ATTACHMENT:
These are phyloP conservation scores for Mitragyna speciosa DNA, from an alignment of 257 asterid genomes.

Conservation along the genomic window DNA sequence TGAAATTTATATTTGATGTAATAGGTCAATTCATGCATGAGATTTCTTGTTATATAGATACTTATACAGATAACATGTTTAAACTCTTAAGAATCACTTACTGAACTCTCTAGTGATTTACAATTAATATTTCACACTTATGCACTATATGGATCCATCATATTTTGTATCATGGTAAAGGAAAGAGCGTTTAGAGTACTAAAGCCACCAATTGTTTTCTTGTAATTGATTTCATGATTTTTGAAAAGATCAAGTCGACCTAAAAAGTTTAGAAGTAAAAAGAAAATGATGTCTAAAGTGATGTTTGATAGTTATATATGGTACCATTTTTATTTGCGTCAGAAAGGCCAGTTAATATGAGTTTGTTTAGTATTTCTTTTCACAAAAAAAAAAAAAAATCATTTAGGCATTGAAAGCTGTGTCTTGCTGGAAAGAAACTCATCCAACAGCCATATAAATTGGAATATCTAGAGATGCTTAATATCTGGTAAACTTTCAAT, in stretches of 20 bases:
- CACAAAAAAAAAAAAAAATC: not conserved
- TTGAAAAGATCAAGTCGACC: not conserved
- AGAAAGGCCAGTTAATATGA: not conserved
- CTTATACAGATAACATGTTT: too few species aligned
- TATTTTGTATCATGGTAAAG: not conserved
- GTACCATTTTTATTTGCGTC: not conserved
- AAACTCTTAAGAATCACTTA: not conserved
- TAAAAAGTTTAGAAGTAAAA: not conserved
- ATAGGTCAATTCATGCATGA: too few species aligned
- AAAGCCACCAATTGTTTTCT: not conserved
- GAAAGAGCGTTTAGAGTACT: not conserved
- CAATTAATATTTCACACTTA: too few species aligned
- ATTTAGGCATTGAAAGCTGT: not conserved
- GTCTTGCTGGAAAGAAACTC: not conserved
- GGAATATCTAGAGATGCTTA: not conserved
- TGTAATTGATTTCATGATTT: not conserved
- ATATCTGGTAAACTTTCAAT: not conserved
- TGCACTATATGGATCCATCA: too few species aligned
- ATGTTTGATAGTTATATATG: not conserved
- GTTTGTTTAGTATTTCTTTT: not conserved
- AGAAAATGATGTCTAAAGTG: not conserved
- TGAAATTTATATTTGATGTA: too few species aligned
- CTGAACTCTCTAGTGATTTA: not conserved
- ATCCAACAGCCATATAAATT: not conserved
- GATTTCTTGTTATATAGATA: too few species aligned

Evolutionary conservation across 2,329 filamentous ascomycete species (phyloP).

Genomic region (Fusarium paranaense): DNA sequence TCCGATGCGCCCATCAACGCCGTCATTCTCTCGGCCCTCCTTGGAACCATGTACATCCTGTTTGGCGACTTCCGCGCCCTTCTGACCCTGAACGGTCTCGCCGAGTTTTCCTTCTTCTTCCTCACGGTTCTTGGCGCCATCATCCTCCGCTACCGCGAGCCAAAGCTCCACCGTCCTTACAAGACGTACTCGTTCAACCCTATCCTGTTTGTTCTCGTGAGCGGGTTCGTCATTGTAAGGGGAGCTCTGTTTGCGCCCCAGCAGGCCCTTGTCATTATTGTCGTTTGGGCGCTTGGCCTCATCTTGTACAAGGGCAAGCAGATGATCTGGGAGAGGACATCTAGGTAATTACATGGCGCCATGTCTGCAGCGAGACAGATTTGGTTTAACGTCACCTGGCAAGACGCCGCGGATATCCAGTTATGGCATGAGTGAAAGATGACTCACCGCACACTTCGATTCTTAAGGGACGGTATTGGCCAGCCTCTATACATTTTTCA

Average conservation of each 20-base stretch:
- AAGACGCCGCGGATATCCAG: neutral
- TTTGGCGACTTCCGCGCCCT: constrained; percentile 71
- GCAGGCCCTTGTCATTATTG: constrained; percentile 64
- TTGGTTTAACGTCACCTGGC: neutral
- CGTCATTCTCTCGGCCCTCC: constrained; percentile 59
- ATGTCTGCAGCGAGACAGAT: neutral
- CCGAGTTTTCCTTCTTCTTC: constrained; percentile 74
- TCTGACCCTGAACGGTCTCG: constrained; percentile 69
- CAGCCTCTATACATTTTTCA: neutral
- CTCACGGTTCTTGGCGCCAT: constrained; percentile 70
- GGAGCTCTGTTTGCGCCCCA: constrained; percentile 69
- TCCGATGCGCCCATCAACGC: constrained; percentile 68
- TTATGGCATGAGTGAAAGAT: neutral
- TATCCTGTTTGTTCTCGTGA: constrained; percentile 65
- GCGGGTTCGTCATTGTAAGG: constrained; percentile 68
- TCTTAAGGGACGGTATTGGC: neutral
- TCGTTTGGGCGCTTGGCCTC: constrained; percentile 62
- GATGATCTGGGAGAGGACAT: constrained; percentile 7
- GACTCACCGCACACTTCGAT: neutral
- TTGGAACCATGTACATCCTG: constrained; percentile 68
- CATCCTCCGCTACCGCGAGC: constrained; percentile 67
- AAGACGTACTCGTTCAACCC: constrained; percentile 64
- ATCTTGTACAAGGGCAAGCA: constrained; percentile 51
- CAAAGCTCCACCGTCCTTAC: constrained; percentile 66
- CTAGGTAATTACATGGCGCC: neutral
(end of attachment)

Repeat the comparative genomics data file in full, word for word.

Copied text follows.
These are phyloP conservation scores for Mitragyna speciosa DNA, from an alignment of 257 asterid genomes.

Conservation along the genomic window DNA sequence TGAAATTTATATTTGATGTAATAGGTCAATTCATGCATGAGATTTCTTGTTATATAGATACTTATACAGATAACATGTTTAAACTCTTAAGAATCACTTACTGAACTCTCTAGTGATTTACAATTAATATTTCACACTTATGCACTATATGGATCCATCATATTTTGTATCATGGTAAAGGAAAGAGCGTTTAGAGTACTAAAGCCACCAATTGTTTTCTTGTAATTGATTTCATGATTTTTGAAAAGATCAAGTCGACCTAAAAAGTTTAGAAGTAAAAAGAAAATGATGTCTAAAGTGATGTTTGATAGTTATATATGGTACCATTTTTATTTGCGTCAGAAAGGCCAGTTAATATGAGTTTGTTTAGTATTTCTTTTCACAAAAAAAAAAAAAAATCATTTAGGCATTGAAAGCTGTGTCTTGCTGGAAAGAAACTCATCCAACAGCCATATAAATTGGAATATCTAGAGATGCTTAATATCTGGTAAACTTTCAAT, in stretches of 20 bases:
- CACAAAAAAAAAAAAAAATC: not conserved
- TTGAAAAGATCAAGTCGACC: not conserved
- AGAAAGGCCAGTTAATATGA: not conserved
- CTTATACAGATAACATGTTT: too few species aligned
- TATTTTGTATCATGGTAAAG: not conserved
- GTACCATTTTTATTTGCGTC: not conserved
- AAACTCTTAAGAATCACTTA: not conserved
- TAAAAAGTTTAGAAGTAAAA: not conserved
- ATAGGTCAATTCATGCATGA: too few species aligned
- AAAGCCACCAATTGTTTTCT: not conserved
- GAAAGAGCGTTTAGAGTACT: not conserved
- CAATTAATATTTCACACTTA: too few species aligned
- ATTTAGGCATTGAAAGCTGT: not conserved
- GTCTTGCTGGAAAGAAACTC: not conserved
- GGAATATCTAGAGATGCTTA: not conserved
- TGTAATTGATTTCATGATTT: not conserved
- ATATCTGGTAAACTTTCAAT: not conserved
- TGCACTATATGGATCCATCA: too few species aligned
- ATGTTTGATAGTTATATATG: not conserved
- GTTTGTTTAGTATTTCTTTT: not conserved
- AGAAAATGATGTCTAAAGTG: not conserved
- TGAAATTTATATTTGATGTA: too few species aligned
- CTGAACTCTCTAGTGATTTA: not conserved
- ATCCAACAGCCATATAAATT: not conserved
- GATTTCTTGTTATATAGATA: too few species aligned

Evolutionary conservation across 2,329 filamentous ascomycete species (phyloP).

Genomic region (Fusarium paranaense): DNA sequence TCCGATGCGCCCATCAACGCCGTCATTCTCTCGGCCCTCCTTGGAACCATGTACATCCTGTTTGGCGACTTCCGCGCCCTTCTGACCCTGAACGGTCTCGCCGAGTTTTCCTTCTTCTTCCTCACGGTTCTTGGCGCCATCATCCTCCGCTACCGCGAGCCAAAGCTCCACCGTCCTTACAAGACGTACTCGTTCAACCCTATCCTGTTTGTTCTCGTGAGCGGGTTCGTCATTGTAAGGGGAGCTCTGTTTGCGCCCCAGCAGGCCCTTGTCATTATTGTCGTTTGGGCGCTTGGCCTCATCTTGTACAAGGGCAAGCAGATGATCTGGGAGAGGACATCTAGGTAATTACATGGCGCCATGTCTGCAGCGAGACAGATTTGGTTTAACGTCACCTGGCAAGACGCCGCGGATATCCAGTTATGGCATGAGTGAAAGATGACTCACCGCACACTTCGATTCTTAAGGGACGGTATTGGCCAGCCTCTATACATTTTTCA

Average conservation of each 20-base stretch:
- AAGACGCCGCGGATATCCAG: neutral
- TTTGGCGACTTCCGCGCCCT: constrained; percentile 71
- GCAGGCCCTTGTCATTATTG: constrained; percentile 64
- TTGGTTTAACGTCACCTGGC: neutral
- CGTCATTCTCTCGGCCCTCC: constrained; percentile 59
- ATGTCTGCAGCGAGACAGAT: neutral
- CCGAGTTTTCCTTCTTCTTC: constrained; percentile 74
- TCTGACCCTGAACGGTCTCG: constrained; percentile 69
- CAGCCTCTATACATTTTTCA: neutral
- CTCACGGTTCTTGGCGCCAT: constrained; percentile 70
- GGAGCTCTGTTTGCGCCCCA: constrained; percentile 69
- TCCGATGCGCCCATCAACGC: constrained; percentile 68
- TTATGGCATGAGTGAAAGAT: neutral
- TATCCTGTTTGTTCTCGTGA: constrained; percentile 65
- GCGGGTTCGTCATTGTAAGG: constrained; percentile 68
- TCTTAAGGGACGGTATTGGC: neutral
- TCGTTTGGGCGCTTGGCCTC: constrained; percentile 62
- GATGATCTGGGAGAGGACAT: constrained; percentile 7
- GACTCACCGCACACTTCGAT: neutral
- TTGGAACCATGTACATCCTG: constrained; percentile 68
- CATCCTCCGCTACCGCGAGC: constrained; percentile 67
- AAGACGTACTCGTTCAACCC: constrained; percentile 64
- ATCTTGTACAAGGGCAAGCA: constrained; percentile 51
- CAAAGCTCCACCGTCCTTAC: constrained; percentile 66
- CTAGGTAATTACATGGCGCC: neutral